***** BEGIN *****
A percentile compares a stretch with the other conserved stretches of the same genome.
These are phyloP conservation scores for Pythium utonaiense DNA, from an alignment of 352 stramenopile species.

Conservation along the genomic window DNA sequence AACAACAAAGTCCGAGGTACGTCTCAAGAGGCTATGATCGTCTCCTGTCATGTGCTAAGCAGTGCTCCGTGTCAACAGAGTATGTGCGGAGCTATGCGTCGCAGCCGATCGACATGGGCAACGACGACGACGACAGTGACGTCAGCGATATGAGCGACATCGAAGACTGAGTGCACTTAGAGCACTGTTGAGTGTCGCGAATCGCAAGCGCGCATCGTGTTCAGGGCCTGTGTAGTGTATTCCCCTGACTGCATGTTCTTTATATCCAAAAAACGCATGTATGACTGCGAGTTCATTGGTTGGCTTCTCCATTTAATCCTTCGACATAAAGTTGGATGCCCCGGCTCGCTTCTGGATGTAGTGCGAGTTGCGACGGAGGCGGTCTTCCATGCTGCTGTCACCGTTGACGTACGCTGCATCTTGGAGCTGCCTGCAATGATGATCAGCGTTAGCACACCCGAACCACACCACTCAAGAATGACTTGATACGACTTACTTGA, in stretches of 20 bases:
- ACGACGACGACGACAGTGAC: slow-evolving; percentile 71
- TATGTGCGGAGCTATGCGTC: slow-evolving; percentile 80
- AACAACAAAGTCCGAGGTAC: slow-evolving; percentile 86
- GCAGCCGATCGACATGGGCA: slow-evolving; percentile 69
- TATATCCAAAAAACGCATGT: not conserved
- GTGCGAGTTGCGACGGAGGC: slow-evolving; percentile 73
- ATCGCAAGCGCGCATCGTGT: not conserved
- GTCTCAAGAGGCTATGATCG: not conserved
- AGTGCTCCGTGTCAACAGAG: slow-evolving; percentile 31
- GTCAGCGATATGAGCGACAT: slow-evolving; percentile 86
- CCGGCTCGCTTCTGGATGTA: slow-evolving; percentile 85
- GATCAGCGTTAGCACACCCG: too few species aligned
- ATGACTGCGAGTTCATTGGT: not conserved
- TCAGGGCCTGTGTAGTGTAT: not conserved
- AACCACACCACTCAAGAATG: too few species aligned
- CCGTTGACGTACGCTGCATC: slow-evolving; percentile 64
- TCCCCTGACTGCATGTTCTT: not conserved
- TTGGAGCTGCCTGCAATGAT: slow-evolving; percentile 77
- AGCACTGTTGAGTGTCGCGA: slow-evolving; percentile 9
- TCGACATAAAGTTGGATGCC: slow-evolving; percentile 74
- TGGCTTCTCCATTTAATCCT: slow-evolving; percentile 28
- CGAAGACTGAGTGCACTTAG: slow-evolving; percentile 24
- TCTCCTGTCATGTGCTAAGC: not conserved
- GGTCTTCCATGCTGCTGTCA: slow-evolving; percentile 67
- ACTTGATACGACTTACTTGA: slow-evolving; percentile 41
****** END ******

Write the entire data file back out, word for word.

A percentile compares a stretch with the other conserved stretches of the same genome.
These are phyloP conservation scores for Pythium utonaiense DNA, from an alignment of 352 stramenopile species.

Conservation along the genomic window DNA sequence AACAACAAAGTCCGAGGTACGTCTCAAGAGGCTATGATCGTCTCCTGTCATGTGCTAAGCAGTGCTCCGTGTCAACAGAGTATGTGCGGAGCTATGCGTCGCAGCCGATCGACATGGGCAACGACGACGACGACAGTGACGTCAGCGATATGAGCGACATCGAAGACTGAGTGCACTTAGAGCACTGTTGAGTGTCGCGAATCGCAAGCGCGCATCGTGTTCAGGGCCTGTGTAGTGTATTCCCCTGACTGCATGTTCTTTATATCCAAAAAACGCATGTATGACTGCGAGTTCATTGGTTGGCTTCTCCATTTAATCCTTCGACATAAAGTTGGATGCCCCGGCTCGCTTCTGGATGTAGTGCGAGTTGCGACGGAGGCGGTCTTCCATGCTGCTGTCACCGTTGACGTACGCTGCATCTTGGAGCTGCCTGCAATGATGATCAGCGTTAGCACACCCGAACCACACCACTCAAGAATGACTTGATACGACTTACTTGA, in stretches of 20 bases:
- ACGACGACGACGACAGTGAC: slow-evolving; percentile 71
- TATGTGCGGAGCTATGCGTC: slow-evolving; percentile 80
- AACAACAAAGTCCGAGGTAC: slow-evolving; percentile 86
- GCAGCCGATCGACATGGGCA: slow-evolving; percentile 69
- TATATCCAAAAAACGCATGT: not conserved
- GTGCGAGTTGCGACGGAGGC: slow-evolving; percentile 73
- ATCGCAAGCGCGCATCGTGT: not conserved
- GTCTCAAGAGGCTATGATCG: not conserved
- AGTGCTCCGTGTCAACAGAG: slow-evolving; percentile 31
- GTCAGCGATATGAGCGACAT: slow-evolving; percentile 86
- CCGGCTCGCTTCTGGATGTA: slow-evolving; percentile 85
- GATCAGCGTTAGCACACCCG: too few species aligned
- ATGACTGCGAGTTCATTGGT: not conserved
- TCAGGGCCTGTGTAGTGTAT: not conserved
- AACCACACCACTCAAGAATG: too few species aligned
- CCGTTGACGTACGCTGCATC: slow-evolving; percentile 64
- TCCCCTGACTGCATGTTCTT: not conserved
- TTGGAGCTGCCTGCAATGAT: slow-evolving; percentile 77
- AGCACTGTTGAGTGTCGCGA: slow-evolving; percentile 9
- TCGACATAAAGTTGGATGCC: slow-evolving; percentile 74
- TGGCTTCTCCATTTAATCCT: slow-evolving; percentile 28
- CGAAGACTGAGTGCACTTAG: slow-evolving; percentile 24
- TCTCCTGTCATGTGCTAAGC: not conserved
- GGTCTTCCATGCTGCTGTCA: slow-evolving; percentile 67
- ACTTGATACGACTTACTTGA: slow-evolving; percentile 41